Re:Bloat? (1)

NitsujTPU (19263) | more than 8 years ago | (#13713290)

Actually.

Log file systems are faster, safer, and just better. Period.

Different FS (1)

phorm (591458) | more than 8 years ago | (#13713344)

I usually put /var/log in a seperate partition anyhow. The easy solution would be to put this FS just on the areas that you want to be "lossless" and leave the rest with standard filesystems.

New Improved? (4, Insightful)

TheRaven64 (641858) | more than 8 years ago | (#13712792)

The article was a bit light on details. Perhaps someone could enlighten me as to exactly why this is better than existing log-structured filesystems, such as NetBSD's LFS.

Re:New Improved? (2, Informative)

cowens (30752) | more than 8 years ago | (#13712940)

On its project page LFS is listed as a related project.

Re:New Improved? (2, Funny)

EvilTwinSkippy (112490) | more than 8 years ago | (#13713050)

The article was a bit light on details. Perhaps someone could enlighten me as to exactly why this is better than existing log-structured filesystems, such as NetBSD's LFS.

Logs structures are suceptible to termites, carpenter ants, and various forms of rot.

Re:New Improved? (0)

Anonymous Coward | more than 8 years ago | (#13713305)

Logs structures are suceptible to termites, carpenter ants, and various forms of rot.

And BSDs are sceptible to maggots, worms, and various forms of rot as well.

(sorry, couldn't resist the obvious joke)

Re:New Improved? (1)

sbryant (93075) | more than 8 years ago | (#13713335)

The larger log structures don't cooperate with the flush procedure; leaving things unflushed is just asking for problems - you're going to get an overflow sooner or later.

-- Steve

Re:New Improved? (5, Funny)

rpresser (610529) | more than 8 years ago | (#13713339)

Logs structures are suceptible to termites, carpenter ants, and various forms of rot.

Even worse, when many logs are added together, the problems multiply.

Re:New Improved? (4, Informative)

Feyr (449684) | more than 8 years ago | (#13713299)

the why is dependent on your application,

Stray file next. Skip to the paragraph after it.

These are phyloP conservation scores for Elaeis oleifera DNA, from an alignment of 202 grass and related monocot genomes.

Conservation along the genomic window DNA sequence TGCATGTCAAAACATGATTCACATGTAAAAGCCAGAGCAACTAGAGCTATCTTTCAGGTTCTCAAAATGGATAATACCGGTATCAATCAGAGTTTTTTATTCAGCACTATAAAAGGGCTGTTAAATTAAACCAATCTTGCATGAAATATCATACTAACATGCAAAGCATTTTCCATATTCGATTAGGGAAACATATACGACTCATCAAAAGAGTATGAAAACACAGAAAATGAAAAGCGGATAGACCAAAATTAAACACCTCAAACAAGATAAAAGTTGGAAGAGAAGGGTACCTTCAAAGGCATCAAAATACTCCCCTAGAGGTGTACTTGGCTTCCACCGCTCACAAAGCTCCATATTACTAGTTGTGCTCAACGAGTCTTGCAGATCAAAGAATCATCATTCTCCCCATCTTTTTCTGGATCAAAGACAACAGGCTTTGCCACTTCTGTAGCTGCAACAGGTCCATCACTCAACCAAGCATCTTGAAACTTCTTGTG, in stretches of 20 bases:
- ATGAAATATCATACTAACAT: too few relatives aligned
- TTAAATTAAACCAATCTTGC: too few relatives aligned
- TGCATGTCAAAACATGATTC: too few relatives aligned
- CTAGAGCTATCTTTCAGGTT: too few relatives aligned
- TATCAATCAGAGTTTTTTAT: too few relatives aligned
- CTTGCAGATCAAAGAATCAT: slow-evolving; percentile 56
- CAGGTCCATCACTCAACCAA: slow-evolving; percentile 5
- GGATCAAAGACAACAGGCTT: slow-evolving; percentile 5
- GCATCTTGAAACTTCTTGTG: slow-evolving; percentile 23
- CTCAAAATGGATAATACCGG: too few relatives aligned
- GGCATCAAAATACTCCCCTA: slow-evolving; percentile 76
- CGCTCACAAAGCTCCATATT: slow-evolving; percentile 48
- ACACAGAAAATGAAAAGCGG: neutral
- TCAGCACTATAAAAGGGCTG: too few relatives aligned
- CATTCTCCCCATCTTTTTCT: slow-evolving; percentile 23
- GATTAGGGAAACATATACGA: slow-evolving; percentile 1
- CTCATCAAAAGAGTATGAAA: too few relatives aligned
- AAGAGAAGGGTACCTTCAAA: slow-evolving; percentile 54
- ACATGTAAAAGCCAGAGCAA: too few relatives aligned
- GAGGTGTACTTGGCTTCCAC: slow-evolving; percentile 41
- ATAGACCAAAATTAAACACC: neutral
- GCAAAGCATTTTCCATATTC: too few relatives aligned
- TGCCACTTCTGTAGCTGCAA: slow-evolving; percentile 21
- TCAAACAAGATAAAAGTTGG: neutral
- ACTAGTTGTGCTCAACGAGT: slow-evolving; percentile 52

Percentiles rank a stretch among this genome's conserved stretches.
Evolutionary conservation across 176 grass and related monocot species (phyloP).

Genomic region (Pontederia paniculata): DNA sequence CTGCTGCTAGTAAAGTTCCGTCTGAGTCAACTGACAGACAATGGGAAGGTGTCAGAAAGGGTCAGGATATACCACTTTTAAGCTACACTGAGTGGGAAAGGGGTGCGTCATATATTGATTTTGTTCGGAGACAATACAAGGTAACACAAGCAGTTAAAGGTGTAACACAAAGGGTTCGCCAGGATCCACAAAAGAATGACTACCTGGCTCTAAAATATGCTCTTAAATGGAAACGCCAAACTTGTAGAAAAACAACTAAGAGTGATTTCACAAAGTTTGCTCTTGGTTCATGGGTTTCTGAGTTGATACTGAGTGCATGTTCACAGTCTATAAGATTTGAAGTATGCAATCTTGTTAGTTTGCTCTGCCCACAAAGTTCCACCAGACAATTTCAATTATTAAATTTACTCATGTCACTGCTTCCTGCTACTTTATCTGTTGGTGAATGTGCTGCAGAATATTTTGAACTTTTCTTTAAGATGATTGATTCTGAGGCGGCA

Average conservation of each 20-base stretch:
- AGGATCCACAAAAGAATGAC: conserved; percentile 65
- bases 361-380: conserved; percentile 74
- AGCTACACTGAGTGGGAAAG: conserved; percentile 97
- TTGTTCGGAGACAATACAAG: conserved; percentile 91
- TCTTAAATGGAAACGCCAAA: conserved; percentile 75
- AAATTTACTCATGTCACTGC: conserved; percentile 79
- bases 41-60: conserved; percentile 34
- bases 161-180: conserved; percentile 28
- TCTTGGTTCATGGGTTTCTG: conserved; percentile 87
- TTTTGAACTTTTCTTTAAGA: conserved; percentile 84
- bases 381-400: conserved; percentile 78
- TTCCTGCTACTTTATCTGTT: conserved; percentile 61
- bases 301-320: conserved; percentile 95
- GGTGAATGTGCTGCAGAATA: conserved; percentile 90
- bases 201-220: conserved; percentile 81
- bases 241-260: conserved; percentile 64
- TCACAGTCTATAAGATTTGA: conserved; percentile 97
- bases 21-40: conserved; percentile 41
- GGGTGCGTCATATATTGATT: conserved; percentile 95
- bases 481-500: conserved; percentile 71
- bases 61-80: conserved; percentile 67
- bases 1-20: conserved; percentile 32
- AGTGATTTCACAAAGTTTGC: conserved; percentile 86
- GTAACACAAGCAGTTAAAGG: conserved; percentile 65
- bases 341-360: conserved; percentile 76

for common servers, or day-to-day use. it isn't

but notice how this was developped by a telecom company? a log structured filesystem is perfect or even required, due to speed and integrity constraints (depending on the size of the network), when you're dealing with billing and monitoring data on a telecom network. you want something that's simple and extremely resistant to failures. a complete system crash (which never happen, short of nuking the box) should not result in any data loss, or the extreme minimum, and you should be able to recreate that data from somewhere else (eg, the other endpoint in a telephone network).

a log structured filesystem allow this, the "head" is never over previous data in normal operation. you don't typically read the data back until the end of a cycle (whatever that cycle may be) or in a debugging condition. you simply append to the end. minimizing head movement, and thus increasing mtbf (replacing a disk in those things is costly)

this is also extremely useful for logging to WORM media (write once, read many), for security logs mostly. you don't want a hacker to be able to remove them, no matter what they do

Horrible headline (4, Insightful)

Quasar1999 (520073) | more than 8 years ago | (#13712796)

A lossless file system? Good lord... I most certainly hope all the exisiting file systems out there are not lossy. I have hundreds of gigabytes of data that I don't want to lose.

Or is this filesystem somehow able to recover data once the hard drive crashes? That would be neat...

Re:Horrible headline (0)

Anonymous Coward | more than 8 years ago | (#13712887)

Aw, c'mon, you can always find more pr0n.....

Re:Horrible headline (5, Informative)

TheRaven64 (641858) | more than 8 years ago | (#13712976)

The title was written by a numpty. This is a log-structured filesystem. These systems have been around for ages. NetBSD has LFS (originally from 4.4BSD), and I believe Minix also had some form of log-structured filesystem.